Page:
Florida Governor Ron DeSantis has vetoed Senate Bill 1698, a bill that aimed to ban the sale of delta 8 THC and other hemp-derived cannabinoids. Despite the bill’s objectives to regulate hemp products more stringently, DeSantis argued that it would impose excessive regulatory burdens on small businesses without achieving its intended outcomes.

Governor’s Rationale For Veto

DeSantis acknowledged the bill’s commendable goals in his letter to the Florida Secretary of State. Still, they emphasized that its implementation would lead to significant disruption and harm for many small retail and manufacturing businesses that have emerged following recent legislation supporting the commercial use of hemp. He encouraged the state legislature to revisit the issue in the next session, suggesting a focus on product standards such as packaging and accurate labeling, including details on cannabinoid content, sourcing information, health claims, and dosing instructions.

Political Implications

Notably, DeSantis’ veto message did not address the upcoming November ballot initiative that could legalize recreational marijuana sales in Florida if passed by 60 percent of voters. DeSantis, who opposes legalization, appears to be leveraging his veto to influence the hemp industry’s stance on this initiative. According to sources, he believes that by keeping Delta 8 and other hemp-derived products available, he can reduce voter support for the legalization amendment and garner financial backing from the hemp industry to combat the initiative.

Hemp & Marijuana: A Complex Relationship

The political and economic rivalry between the hemp and regulated marijuana industries is evident in Florida. The proposed delta 8 ban has garnered support from medical marijuana businesses and potential entrants into the recreational market, who view over-the-counter hemp products as competition. A Florida delta 8 ban would impact numerous hemp-related businesses across the state, including farmers, manufacturers, and retail outlets, as well as residents using these products for medical purposes.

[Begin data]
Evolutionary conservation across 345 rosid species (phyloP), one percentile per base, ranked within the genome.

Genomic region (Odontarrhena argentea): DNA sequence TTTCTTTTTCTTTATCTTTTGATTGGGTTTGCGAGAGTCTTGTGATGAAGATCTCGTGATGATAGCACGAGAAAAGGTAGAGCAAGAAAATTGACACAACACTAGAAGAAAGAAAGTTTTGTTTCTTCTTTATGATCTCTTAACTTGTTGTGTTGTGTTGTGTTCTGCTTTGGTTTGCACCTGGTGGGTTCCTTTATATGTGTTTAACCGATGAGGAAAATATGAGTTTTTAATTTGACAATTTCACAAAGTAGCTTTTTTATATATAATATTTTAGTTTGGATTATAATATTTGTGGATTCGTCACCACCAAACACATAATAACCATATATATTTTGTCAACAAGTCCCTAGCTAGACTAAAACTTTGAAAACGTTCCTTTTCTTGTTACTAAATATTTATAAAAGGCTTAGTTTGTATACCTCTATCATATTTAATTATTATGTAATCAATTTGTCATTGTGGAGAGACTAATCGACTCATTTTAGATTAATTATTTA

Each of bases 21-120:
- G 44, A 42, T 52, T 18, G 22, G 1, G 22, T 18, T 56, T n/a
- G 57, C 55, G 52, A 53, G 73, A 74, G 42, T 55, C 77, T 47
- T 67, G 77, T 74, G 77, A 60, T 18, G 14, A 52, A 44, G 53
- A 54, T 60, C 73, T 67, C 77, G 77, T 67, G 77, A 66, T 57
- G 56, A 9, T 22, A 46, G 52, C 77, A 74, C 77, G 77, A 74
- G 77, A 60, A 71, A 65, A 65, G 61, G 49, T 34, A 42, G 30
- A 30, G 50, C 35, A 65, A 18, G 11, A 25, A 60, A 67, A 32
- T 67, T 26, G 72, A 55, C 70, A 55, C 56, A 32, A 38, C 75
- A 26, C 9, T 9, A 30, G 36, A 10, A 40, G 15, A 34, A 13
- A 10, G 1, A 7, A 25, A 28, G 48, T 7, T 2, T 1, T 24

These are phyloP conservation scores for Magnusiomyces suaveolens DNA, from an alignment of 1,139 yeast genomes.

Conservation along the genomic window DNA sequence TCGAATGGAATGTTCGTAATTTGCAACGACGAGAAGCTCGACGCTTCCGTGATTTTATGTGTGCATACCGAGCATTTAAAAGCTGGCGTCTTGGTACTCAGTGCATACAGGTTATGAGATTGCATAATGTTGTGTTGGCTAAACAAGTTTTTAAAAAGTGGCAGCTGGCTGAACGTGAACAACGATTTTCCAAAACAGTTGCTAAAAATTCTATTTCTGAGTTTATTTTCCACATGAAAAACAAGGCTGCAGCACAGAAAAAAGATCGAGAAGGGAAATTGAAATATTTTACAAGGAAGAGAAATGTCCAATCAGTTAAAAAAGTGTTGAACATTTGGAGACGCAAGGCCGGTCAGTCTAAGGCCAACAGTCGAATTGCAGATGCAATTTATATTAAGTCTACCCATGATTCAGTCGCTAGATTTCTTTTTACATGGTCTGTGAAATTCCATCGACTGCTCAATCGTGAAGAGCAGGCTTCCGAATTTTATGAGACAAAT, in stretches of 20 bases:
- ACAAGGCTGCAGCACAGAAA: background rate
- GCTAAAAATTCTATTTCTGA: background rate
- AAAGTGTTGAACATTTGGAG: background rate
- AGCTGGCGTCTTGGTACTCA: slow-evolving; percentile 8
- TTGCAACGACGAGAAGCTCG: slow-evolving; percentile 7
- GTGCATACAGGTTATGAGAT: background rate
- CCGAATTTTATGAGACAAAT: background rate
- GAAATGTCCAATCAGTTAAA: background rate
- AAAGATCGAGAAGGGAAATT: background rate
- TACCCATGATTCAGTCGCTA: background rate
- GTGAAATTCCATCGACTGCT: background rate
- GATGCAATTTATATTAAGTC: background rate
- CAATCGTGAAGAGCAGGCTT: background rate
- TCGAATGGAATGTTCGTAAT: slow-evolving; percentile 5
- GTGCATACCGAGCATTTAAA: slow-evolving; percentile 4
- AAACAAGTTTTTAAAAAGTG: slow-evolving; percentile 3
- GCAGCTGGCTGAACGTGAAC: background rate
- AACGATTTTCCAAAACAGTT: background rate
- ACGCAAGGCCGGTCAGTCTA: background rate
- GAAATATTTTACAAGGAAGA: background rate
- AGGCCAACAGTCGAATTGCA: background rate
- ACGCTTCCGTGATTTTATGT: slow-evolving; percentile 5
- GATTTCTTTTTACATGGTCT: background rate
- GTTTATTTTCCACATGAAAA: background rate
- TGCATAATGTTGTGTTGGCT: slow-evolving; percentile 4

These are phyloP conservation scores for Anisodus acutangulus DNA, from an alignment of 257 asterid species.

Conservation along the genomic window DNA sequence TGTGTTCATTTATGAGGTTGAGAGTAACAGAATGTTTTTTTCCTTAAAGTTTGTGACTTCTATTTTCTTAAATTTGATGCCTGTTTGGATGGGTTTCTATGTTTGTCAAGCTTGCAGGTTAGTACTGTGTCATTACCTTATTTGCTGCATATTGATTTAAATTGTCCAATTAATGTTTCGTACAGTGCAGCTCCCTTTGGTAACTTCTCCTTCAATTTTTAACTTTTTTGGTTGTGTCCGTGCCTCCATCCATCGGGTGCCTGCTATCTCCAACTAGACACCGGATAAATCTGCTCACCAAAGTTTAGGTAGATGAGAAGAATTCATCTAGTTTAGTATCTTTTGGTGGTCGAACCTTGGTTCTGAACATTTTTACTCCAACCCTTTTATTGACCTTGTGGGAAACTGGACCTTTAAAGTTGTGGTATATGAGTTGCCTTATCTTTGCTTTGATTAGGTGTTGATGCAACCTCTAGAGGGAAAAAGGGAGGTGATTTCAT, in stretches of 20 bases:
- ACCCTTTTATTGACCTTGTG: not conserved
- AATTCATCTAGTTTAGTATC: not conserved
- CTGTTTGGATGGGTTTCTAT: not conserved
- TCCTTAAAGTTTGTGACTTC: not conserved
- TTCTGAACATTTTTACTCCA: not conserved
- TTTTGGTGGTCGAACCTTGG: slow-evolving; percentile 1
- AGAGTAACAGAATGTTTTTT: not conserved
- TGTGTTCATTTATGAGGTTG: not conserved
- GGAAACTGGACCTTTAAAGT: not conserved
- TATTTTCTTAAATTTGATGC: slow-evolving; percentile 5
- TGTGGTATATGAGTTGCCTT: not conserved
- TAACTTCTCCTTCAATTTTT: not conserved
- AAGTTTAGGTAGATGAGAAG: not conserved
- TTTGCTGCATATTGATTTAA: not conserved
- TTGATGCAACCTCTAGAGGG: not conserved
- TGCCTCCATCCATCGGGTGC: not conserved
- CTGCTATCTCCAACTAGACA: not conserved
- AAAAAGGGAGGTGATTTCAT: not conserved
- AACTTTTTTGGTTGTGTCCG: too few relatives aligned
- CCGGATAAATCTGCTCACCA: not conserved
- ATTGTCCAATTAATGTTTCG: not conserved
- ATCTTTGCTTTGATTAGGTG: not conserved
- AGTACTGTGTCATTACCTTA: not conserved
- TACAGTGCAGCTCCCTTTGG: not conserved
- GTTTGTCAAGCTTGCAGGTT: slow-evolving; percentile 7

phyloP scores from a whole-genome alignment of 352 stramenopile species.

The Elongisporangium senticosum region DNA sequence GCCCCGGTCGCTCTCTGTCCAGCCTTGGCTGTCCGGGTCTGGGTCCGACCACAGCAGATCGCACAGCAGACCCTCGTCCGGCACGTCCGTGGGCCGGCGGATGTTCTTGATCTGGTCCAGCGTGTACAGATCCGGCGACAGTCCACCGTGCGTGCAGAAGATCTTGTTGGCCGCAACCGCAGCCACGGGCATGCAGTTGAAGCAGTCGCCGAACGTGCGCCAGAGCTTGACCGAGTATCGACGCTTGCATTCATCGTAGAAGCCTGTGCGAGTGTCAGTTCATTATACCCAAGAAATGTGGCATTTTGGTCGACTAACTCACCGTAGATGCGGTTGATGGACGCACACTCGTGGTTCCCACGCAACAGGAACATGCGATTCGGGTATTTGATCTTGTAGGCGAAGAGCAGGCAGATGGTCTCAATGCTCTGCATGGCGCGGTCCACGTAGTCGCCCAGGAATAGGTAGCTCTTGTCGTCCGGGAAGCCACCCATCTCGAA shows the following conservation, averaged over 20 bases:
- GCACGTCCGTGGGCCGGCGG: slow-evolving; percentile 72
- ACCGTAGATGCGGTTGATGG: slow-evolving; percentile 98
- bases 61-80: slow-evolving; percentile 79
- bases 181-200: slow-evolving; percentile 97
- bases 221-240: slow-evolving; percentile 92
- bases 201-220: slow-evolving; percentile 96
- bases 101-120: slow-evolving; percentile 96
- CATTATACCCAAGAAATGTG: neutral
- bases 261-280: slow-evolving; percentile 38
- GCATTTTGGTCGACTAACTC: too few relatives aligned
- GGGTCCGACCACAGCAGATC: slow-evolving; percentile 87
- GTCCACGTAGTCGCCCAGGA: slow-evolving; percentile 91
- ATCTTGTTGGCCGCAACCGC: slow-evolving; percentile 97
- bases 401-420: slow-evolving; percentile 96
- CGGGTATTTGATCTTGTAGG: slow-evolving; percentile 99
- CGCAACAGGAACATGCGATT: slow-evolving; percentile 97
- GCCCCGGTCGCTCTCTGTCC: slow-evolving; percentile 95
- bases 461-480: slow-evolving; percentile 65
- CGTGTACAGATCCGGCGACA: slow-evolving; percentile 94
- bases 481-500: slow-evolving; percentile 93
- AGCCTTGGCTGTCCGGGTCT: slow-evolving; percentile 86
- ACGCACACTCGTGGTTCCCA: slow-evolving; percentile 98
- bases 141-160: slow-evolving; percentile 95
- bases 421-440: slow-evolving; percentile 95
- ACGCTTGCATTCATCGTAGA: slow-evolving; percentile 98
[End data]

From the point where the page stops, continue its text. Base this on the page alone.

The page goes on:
Details Of SB 1698

Had it become law, SB 1698 would have banned the sale of delta 8 THC and other hemp-derived cannabinoids such as delta 10 THC, HHC, THCP, THC-O, and THCV, along with all synthetic cannabinoids. The bill also proposed defining allowable levels of delta 9 THC in hemp products, setting the legal purchasing age at 21, and prohibiting products that resemble food items or are marketed in packaging appealing to children.

Future Of The Ballot Initiative

The November ballot initiative, known as the Marijuana Legalization Initiative or Amendment 3, seeks to amend the Florida constitution to allow adults 21 and over to legally possess up to three ounces of marijuana and five grams of concentrates. It would also permit current medical marijuana facilities to sell recreational products and authorize the state legislature to license additional cultivation and retail businesses. However, its passage remains uncertain, with polls showing varied outcomes.


Governor DeSantis’ veto of SB 1698 underscores the intricate dynamics between the hemp and marijuana industries in Florida. As the state approaches the November vote on recreational marijuana legalization, the interplay between legislative actions and voter sentiment will be pivotal in shaping the future of cannabis regulation in Florida.


  1. Why did Governor Ron DeSantis veto SB 1698?

Governor DeSantis vetoed SB 1698 due to concerns that it would impose excessive regulatory burdens on small businesses and disrupt those that have emerged from recent hemp legislation. He suggested revisiting the issue with a focus on product standards like packaging and accurate labeling.

  1. What were the main provisions of SB 1698?

SB 1698 aimed to ban delta 8 THC and other hemp-derived cannabinoids, define allowable levels of delta 9 THC, set the purchasing age at 21, and prohibit products that resemble food or have child-attractive packaging.

  1. How might DeSantis’ veto impact the November ballot initiative on recreational marijuana?

DeSantis’ veto might reduce voter support for the recreational marijuana legalization initiative (Amendment 3) by keeping hemp-derived products available, potentially affecting voter motivation and gaining financial backing from the hemp industry to oppose the initiative.

About The Author

Aruna Kumari is a prolific writer, specializing in CBD and cannabis topics. With a wealth of experience, she crafts insightful content that educates and empowers readers about the benefits and nuances of cannabis and CBD usage.

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